After mapping the course of the peroneal nerve around the head of the fibula by transcutaneous electrical stimulation (Stimuplex HNS 11, B Braun, Melsungen, Germany), a tungsten microelectrode (shaft diameter 200 μm and tip of 1–5 μm, FHC, Bowdoin, ME, USA) was inserted into the nerve. Nerve signals were amplified (~100,000 times), filtered (band width of 700–2000 Hz), and processed by a resistance-capacitance integrating network with a time constant of 0.1 s, providing a mean voltage display of muscle sympathetic nerve activity (MSNA) (Nerve Traffic Analysis System, model 662C-3, University of Iowa, Iowa City, USA). The procedure and the criteria for obtaining a satisfactory recording of MSNA have been described previously [ 22].
At baseline, MSNA, blood pressure and heart rate were continuously recorded for 20 min at rest. At follow up I, recordings under resting conditions were repeated, and following that, participants were exposed to a smoking cue: They were allowed to touch a pack of their favourite cigarette brand and their lighter for two minutes.

Data analysis

Two minutes of raw data were collected for each of the two conditions (rest and smoking cue exposure). MSNA was assessed by quantifying grouped single fibre activity. These ‘bursts’ of sympathetic activity were identified by inspection of the mean voltage neurogram, and the number of bursts observed during the two-minute period were reported as burst frequency (bursts/min) or as burst incidence (bursts/100 heart beats). Baroreflex sensitivity (BRS), reflecting vagal activity, was calculated using the sequence method [ 23]. Briefly, recordings of continuous systolic blood pressure measurements were analyzed for sequences of ≥ 4 consecutive beats with progressive increase or decrease in blood pressure and a linearly related change in the pulse interval (correlation coefficient r ≥ 0.85). BRS (ms/mmHg) was identified as the slope of the regression line between pulse interval and blood pressure change within each sequence.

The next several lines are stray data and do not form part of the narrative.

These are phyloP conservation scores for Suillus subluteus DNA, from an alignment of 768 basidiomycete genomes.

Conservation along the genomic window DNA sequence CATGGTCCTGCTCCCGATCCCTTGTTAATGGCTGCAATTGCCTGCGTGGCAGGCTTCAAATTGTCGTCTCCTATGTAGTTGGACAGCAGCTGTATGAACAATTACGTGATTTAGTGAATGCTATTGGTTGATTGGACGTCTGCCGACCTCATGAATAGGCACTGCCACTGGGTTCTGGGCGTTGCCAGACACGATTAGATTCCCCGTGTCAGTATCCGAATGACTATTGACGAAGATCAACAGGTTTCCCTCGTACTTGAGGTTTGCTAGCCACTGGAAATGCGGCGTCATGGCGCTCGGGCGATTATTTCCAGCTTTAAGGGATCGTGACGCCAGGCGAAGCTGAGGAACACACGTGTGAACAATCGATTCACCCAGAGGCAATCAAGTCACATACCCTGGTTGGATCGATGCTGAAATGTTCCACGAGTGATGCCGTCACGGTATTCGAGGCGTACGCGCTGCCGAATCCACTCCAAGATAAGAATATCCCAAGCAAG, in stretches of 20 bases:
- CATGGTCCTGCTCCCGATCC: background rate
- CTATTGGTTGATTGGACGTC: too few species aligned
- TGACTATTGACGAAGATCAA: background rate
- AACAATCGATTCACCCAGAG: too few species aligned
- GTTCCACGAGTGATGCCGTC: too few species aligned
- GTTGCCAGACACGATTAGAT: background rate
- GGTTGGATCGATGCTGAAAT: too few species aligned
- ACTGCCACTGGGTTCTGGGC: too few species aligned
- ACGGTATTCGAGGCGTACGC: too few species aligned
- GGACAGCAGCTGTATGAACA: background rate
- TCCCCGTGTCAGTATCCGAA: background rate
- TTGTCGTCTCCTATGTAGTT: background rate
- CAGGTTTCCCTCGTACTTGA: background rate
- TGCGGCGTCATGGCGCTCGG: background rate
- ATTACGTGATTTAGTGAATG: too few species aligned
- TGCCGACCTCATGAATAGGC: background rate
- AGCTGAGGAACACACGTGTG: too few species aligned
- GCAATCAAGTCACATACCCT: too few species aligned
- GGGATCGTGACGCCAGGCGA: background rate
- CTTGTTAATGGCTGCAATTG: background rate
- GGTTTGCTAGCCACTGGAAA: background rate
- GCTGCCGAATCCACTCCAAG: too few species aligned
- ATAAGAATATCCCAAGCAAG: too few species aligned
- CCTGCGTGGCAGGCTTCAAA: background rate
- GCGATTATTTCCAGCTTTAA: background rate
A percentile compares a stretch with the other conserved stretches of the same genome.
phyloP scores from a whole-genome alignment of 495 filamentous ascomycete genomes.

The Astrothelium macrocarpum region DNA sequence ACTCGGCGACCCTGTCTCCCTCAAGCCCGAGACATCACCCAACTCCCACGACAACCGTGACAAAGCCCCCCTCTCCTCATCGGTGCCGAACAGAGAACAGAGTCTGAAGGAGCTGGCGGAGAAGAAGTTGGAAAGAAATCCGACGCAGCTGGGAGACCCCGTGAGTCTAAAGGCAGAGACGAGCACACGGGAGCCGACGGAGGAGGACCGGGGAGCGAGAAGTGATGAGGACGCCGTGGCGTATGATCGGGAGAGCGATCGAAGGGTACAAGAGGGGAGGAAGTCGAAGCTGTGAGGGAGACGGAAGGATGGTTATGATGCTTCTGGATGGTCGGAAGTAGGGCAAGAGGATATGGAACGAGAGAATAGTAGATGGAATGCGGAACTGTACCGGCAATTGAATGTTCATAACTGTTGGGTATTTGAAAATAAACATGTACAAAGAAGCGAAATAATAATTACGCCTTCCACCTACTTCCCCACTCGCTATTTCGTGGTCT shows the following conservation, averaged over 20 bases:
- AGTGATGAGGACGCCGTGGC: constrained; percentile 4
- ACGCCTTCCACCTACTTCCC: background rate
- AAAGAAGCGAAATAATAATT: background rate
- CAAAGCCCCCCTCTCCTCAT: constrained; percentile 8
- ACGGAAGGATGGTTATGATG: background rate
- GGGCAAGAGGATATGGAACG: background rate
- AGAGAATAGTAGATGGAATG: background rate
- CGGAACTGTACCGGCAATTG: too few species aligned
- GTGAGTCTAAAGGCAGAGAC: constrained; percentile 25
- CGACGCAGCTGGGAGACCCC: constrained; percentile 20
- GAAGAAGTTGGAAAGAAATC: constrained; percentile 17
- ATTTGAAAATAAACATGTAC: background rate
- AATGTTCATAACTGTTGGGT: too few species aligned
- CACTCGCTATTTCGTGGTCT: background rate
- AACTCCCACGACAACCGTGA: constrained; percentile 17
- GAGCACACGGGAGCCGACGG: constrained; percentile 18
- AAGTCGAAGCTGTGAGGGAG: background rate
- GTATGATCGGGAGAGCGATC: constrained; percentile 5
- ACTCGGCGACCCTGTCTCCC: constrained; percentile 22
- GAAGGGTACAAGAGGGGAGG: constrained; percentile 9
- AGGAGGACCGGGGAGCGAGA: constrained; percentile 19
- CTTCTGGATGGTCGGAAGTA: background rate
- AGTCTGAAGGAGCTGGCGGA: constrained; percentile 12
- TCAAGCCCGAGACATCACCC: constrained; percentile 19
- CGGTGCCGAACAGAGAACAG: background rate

Statistical analyses were performed with SPSS Statistics 21 (IBM Corporation, New York, USA). The primary endpoint was the between-group difference in changes in MSNA burst incidence (bursts/100 heart beats) between baseline and follow up I. These were assessed by a repeated measures ANOVA. Within-group changes were assessed by paired T tests. Between-group differences at baseline were analysed by unpaired T tests. Abstinence rates in the placebo and the varenicline group were compared using Fisher’s exact test. Data are presented as mean ± SEM (continuous variables), as appropriate. Significance levels were set to 0.05.
Based on the results obtained in a previous study [ 24], complete MSNA data from 12 participants were needed in order to detect a change by 7 bursts/100 heart beats on an alpha level of 5 with 80 % power. In order to account for drop-outs due to limited MSNA signal quality (30 % of cases), a total of 17 subjects had to be enrolled in each group.


A total of 36 Caucasian smokers were enrolled in the study, but 12 were excluded due to early relapse (eight in the placebo and four in the varenicline group). Another seven subjects were excluded from the analysis due to the fact that an MSNA signal could not be obtained on both baseline and follow up I to assess the primary endpoint (two in the placebo and five in the varenicline group). Subjects that failed to provide a CO reading (three at follow up I; two at follow up II) were assumed to be smoking.